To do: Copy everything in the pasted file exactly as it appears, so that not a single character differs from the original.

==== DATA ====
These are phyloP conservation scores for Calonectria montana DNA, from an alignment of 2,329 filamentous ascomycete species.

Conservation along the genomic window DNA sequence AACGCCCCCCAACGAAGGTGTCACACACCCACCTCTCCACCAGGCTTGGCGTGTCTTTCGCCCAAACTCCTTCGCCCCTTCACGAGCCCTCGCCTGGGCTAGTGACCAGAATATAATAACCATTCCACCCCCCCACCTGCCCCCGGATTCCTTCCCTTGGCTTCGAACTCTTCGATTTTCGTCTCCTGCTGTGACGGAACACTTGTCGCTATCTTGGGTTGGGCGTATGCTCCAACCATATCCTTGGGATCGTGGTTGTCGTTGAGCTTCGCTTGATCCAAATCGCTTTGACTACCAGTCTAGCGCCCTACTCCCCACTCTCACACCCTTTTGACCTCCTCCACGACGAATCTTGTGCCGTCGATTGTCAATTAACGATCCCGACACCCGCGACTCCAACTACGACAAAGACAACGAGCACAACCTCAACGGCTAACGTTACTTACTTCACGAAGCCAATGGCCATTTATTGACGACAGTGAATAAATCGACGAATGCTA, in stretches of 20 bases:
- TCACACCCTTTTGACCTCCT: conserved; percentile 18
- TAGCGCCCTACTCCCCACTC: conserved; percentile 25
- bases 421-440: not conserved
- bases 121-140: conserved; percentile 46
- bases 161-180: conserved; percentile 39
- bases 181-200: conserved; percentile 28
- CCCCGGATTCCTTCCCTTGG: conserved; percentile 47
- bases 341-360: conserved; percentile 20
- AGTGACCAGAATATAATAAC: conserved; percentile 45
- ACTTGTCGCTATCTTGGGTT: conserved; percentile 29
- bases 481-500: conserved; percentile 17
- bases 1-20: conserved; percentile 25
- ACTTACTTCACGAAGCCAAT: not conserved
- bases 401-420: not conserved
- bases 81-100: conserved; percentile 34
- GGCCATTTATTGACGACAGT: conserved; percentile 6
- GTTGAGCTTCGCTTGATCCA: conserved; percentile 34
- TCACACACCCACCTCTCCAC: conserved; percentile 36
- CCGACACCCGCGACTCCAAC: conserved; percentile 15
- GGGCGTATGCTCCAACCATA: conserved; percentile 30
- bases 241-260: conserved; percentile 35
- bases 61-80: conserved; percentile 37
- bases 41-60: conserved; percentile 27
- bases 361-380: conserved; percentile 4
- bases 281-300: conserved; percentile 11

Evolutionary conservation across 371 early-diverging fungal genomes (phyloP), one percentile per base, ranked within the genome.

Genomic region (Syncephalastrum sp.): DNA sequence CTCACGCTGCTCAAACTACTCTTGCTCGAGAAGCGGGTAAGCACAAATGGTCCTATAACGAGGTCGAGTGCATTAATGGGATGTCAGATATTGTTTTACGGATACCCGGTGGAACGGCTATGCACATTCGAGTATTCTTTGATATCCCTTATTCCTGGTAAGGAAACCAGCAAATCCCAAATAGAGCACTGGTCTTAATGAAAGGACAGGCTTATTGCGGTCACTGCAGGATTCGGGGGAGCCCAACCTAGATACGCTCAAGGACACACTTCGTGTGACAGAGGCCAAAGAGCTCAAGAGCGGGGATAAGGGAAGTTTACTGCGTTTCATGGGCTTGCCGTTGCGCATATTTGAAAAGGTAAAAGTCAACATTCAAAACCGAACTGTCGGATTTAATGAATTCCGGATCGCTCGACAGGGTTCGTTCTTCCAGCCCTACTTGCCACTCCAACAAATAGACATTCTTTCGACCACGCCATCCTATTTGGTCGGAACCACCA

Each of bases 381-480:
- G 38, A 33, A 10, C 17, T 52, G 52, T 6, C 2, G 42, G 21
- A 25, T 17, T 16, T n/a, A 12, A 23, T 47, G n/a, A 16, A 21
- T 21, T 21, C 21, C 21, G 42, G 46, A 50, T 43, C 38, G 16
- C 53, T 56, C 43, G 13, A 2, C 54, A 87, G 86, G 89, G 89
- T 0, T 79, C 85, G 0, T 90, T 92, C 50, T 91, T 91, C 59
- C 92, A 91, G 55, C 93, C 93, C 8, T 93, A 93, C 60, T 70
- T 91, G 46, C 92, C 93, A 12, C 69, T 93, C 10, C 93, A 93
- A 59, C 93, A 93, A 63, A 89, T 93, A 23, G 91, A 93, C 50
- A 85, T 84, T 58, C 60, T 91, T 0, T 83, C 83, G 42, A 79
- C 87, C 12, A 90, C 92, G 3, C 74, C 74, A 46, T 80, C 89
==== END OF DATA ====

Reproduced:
These are phyloP conservation scores for Calonectria montana DNA, from an alignment of 2,329 filamentous ascomycete species.

Conservation along the genomic window DNA sequence AACGCCCCCCAACGAAGGTGTCACACACCCACCTCTCCACCAGGCTTGGCGTGTCTTTCGCCCAAACTCCTTCGCCCCTTCACGAGCCCTCGCCTGGGCTAGTGACCAGAATATAATAACCATTCCACCCCCCCACCTGCCCCCGGATTCCTTCCCTTGGCTTCGAACTCTTCGATTTTCGTCTCCTGCTGTGACGGAACACTTGTCGCTATCTTGGGTTGGGCGTATGCTCCAACCATATCCTTGGGATCGTGGTTGTCGTTGAGCTTCGCTTGATCCAAATCGCTTTGACTACCAGTCTAGCGCCCTACTCCCCACTCTCACACCCTTTTGACCTCCTCCACGACGAATCTTGTGCCGTCGATTGTCAATTAACGATCCCGACACCCGCGACTCCAACTACGACAAAGACAACGAGCACAACCTCAACGGCTAACGTTACTTACTTCACGAAGCCAATGGCCATTTATTGACGACAGTGAATAAATCGACGAATGCTA, in stretches of 20 bases:
- TCACACCCTTTTGACCTCCT: conserved; percentile 18
- TAGCGCCCTACTCCCCACTC: conserved; percentile 25
- bases 421-440: not conserved
- bases 121-140: conserved; percentile 46
- bases 161-180: conserved; percentile 39
- bases 181-200: conserved; percentile 28
- CCCCGGATTCCTTCCCTTGG: conserved; percentile 47
- bases 341-360: conserved; percentile 20
- AGTGACCAGAATATAATAAC: conserved; percentile 45
- ACTTGTCGCTATCTTGGGTT: conserved; percentile 29
- bases 481-500: conserved; percentile 17
- bases 1-20: conserved; percentile 25
- ACTTACTTCACGAAGCCAAT: not conserved
- bases 401-420: not conserved
- bases 81-100: conserved; percentile 34
- GGCCATTTATTGACGACAGT: conserved; percentile 6
- GTTGAGCTTCGCTTGATCCA: conserved; percentile 34
- TCACACACCCACCTCTCCAC: conserved; percentile 36
- CCGACACCCGCGACTCCAAC: conserved; percentile 15
- GGGCGTATGCTCCAACCATA: conserved; percentile 30
- bases 241-260: conserved; percentile 35
- bases 61-80: conserved; percentile 37
- bases 41-60: conserved; percentile 27
- bases 361-380: conserved; percentile 4
- bases 281-300: conserved; percentile 11

Evolutionary conservation across 371 early-diverging fungal genomes (phyloP), one percentile per base, ranked within the genome.

Genomic region (Syncephalastrum sp.): DNA sequence CTCACGCTGCTCAAACTACTCTTGCTCGAGAAGCGGGTAAGCACAAATGGTCCTATAACGAGGTCGAGTGCATTAATGGGATGTCAGATATTGTTTTACGGATACCCGGTGGAACGGCTATGCACATTCGAGTATTCTTTGATATCCCTTATTCCTGGTAAGGAAACCAGCAAATCCCAAATAGAGCACTGGTCTTAATGAAAGGACAGGCTTATTGCGGTCACTGCAGGATTCGGGGGAGCCCAACCTAGATACGCTCAAGGACACACTTCGTGTGACAGAGGCCAAAGAGCTCAAGAGCGGGGATAAGGGAAGTTTACTGCGTTTCATGGGCTTGCCGTTGCGCATATTTGAAAAGGTAAAAGTCAACATTCAAAACCGAACTGTCGGATTTAATGAATTCCGGATCGCTCGACAGGGTTCGTTCTTCCAGCCCTACTTGCCACTCCAACAAATAGACATTCTTTCGACCACGCCATCCTATTTGGTCGGAACCACCA

Each of bases 381-480:
- G 38, A 33, A 10, C 17, T 52, G 52, T 6, C 2, G 42, G 21
- A 25, T 17, T 16, T n/a, A 12, A 23, T 47, G n/a, A 16, A 21
- T 21, T 21, C 21, C 21, G 42, G 46, A 50, T 43, C 38, G 16
- C 53, T 56, C 43, G 13, A 2, C 54, A 87, G 86, G 89, G 89
- T 0, T 79, C 85, G 0, T 90, T 92, C 50, T 91, T 91, C 59
- C 92, A 91, G 55, C 93, C 93, C 8, T 93, A 93, C 60, T 70
- T 91, G 46, C 92, C 93, A 12, C 69, T 93, C 10, C 93, A 93
- A 59, C 93, A 93, A 63, A 89, T 93, A 23, G 91, A 93, C 50
- A 85, T 84, T 58, C 60, T 91, T 0, T 83, C 83, G 42, A 79
- C 87, C 12, A 90, C 92, G 3, C 74, C 74, A 46, T 80, C 89